Retirement Planning for Couples

Written by True Tamplin, BSc, CEPF®

Reviewed by Subject Matter Experts

Updated on February 15, 2024

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Importance of Retirement Planning for Couples

Retirement planning for couples can be a complex process that requires careful consideration and attention to details. Both individuals need to understand their personal and joint needs, goals, and values to create a comprehensive plan for the future.

It is not simply about having the right amount of money saved. It also involves agreeing on how to spend retirement, like where to live and what lifestyle to maintain.

Retirement planning is essential to guarantee financial protection in the years ahead. Here are some of the reasons why:

Reduces Stress Levels

Financial stress and anxiety are common issues for adults, with over 70% of them worrying about finances, according to the American Psychiatric Association. Hence, starting your retirement planning today is crucial for financial stability and emotional and physical well-being.

Aligns Long-Term Career and Financial Decisions

Retirement planning provides the framework for making critical life decisions. Questions about whether to stay with your current employer, start a business, pursue a new career path later in life, or buy a vacation home can significantly impact finances.

Enhances Relationships with Family

Prioritizing retirement planning may prevent couples from having money-related conflicts. When spouses have different monetary values, accumulate too much debt, and disagree on a shared financial target, this can quickly cause disunity in a marriage.

Proper retirement planning ensures that retirees will not be a financial burden on their children in their later years. Further, a good retirement plan can help retirees be better grandparents by providing financial resources to support their grandkids.

Minimizes Taxes

No one wants to be overburdened with taxes in retirement, as it can deplete income and savings substantially. Crafting an optimal retirement plan can help reduce tax liabilities during all stages of life.

You can minimize taxes in retirement by investing in Roth accounts, living in a tax-friendly state, making strategic withdrawals, choosing tax-free investments, and investing for the long term.

Steps on Retirement Planning for Couples

Retirement planning consists of several steps, from budgeting and goal setting to selecting the appropriate retirement savings. Consider the following specific actions:

Assess the Current Financial Situation

Couples should assess their combined income, assets, debts, and liabilities. They should also determine how much has been saved, what future savings are required, and what resources are currently available to create a comprehensive plan.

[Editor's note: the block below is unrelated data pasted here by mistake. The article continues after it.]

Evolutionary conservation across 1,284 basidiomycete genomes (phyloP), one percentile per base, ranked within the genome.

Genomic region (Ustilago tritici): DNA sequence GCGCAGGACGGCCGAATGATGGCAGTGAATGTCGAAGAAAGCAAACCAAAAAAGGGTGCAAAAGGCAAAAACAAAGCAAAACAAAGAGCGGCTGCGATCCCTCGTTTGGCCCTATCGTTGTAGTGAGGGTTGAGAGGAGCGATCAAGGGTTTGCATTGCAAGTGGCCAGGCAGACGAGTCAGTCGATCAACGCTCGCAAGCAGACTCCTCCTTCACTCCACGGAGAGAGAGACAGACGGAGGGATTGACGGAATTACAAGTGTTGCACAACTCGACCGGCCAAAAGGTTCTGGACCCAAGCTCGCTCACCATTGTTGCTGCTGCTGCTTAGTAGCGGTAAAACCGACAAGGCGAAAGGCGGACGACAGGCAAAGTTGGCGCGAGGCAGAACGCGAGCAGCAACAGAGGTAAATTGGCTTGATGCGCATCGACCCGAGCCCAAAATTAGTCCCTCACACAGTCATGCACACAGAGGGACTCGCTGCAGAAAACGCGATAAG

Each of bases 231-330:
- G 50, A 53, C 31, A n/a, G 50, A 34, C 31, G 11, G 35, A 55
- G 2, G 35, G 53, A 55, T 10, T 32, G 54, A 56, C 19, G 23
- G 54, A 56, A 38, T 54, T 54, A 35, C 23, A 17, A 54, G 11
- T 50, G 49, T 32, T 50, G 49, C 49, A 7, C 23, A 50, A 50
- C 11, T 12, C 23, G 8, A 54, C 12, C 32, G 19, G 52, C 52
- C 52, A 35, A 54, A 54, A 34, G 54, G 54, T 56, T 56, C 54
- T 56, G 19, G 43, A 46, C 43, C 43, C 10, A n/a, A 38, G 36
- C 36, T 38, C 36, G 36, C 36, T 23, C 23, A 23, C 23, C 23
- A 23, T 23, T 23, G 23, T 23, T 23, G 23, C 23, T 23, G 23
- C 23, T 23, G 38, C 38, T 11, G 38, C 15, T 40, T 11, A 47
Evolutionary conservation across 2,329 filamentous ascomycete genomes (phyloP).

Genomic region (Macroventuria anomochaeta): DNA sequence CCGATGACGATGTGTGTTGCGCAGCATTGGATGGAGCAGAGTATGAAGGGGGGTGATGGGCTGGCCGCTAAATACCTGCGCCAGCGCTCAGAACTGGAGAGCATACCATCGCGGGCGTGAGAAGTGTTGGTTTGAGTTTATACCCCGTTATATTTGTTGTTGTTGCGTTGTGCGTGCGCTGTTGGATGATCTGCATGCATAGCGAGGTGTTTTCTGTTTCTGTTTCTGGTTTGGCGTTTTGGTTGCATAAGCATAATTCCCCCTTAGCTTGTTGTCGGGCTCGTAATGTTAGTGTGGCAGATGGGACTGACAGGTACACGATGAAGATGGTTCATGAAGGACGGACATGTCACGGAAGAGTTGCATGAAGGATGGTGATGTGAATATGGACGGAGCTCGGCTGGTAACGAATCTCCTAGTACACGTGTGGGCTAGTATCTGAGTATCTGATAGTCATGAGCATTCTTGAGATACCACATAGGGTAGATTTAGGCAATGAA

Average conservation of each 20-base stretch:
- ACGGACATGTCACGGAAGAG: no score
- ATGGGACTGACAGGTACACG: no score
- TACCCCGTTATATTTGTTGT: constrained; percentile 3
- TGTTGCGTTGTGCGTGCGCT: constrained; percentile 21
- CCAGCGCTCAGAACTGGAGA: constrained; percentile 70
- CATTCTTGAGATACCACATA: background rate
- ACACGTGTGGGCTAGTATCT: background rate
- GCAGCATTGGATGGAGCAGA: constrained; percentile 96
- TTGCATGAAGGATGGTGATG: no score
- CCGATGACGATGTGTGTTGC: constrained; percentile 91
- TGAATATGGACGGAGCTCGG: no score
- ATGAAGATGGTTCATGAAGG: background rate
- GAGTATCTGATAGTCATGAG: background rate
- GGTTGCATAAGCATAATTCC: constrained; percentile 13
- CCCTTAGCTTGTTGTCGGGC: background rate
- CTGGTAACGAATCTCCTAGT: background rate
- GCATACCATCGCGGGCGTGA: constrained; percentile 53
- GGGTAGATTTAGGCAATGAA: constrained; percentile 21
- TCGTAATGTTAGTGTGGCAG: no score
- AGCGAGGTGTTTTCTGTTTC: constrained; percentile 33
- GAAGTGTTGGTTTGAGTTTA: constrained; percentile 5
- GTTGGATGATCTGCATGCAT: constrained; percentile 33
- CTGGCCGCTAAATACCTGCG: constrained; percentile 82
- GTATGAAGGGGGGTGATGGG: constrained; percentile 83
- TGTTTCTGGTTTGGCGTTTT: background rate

It is also important to assess potential risks affecting the retirement savings plan. Such risks include long-term healthcare needs, inflation, market volatility, and lifestyle changes that could occur during retirement.

Determine Retirement Age and Desired Lifestyle

Couples must determine when to retire and what kind of lifestyle they want. This includes the cost of living in their desired area, hobbies or activities they would like to pursue, and other preferences.

It is also essential to consider the potential consequences of having different retirement timelines.

Estimate Required Retirement Income

For a more precise estimate of how to spend income in retirement, couples should consider consulting with a retirement planning expert. Besides that, it is essential to discuss any potential changes, such as job loss or deteriorating health, that could affect their future savings plan.

Understand Different Types of Retirement Accounts

The most common retirement accounts available to couples are individual retirement accounts (IRAs), 401(k), annuities, pensions, and cash balance plans. These accounts can contain different investment options tailored to each couple's risk tolerance and retirement goals.

These plans fall under two general category: defined benefit and defined contribution plans. A defined benefit plan guarantees a fixed monthly benefit upon retirement. The plan may specify this promised benefit in monetary terms, such as $100 per month at retirement.

A defined contribution plan, on the other hand, does not guarantee a specific amount of retirement benefits. In such plans, either the employee or the employer (or both) contribute to the employee's account, usually at a fixed rate.

Pay Debts

Paying off outstanding debts can significantly impact retirement savings. By eliminating debt, couples can reduce their monthly expenses and save more for retirement.

This can be achieved by making lump sum payments, refinancing or consolidating debts, or setting up a retirement plan that works within their budget.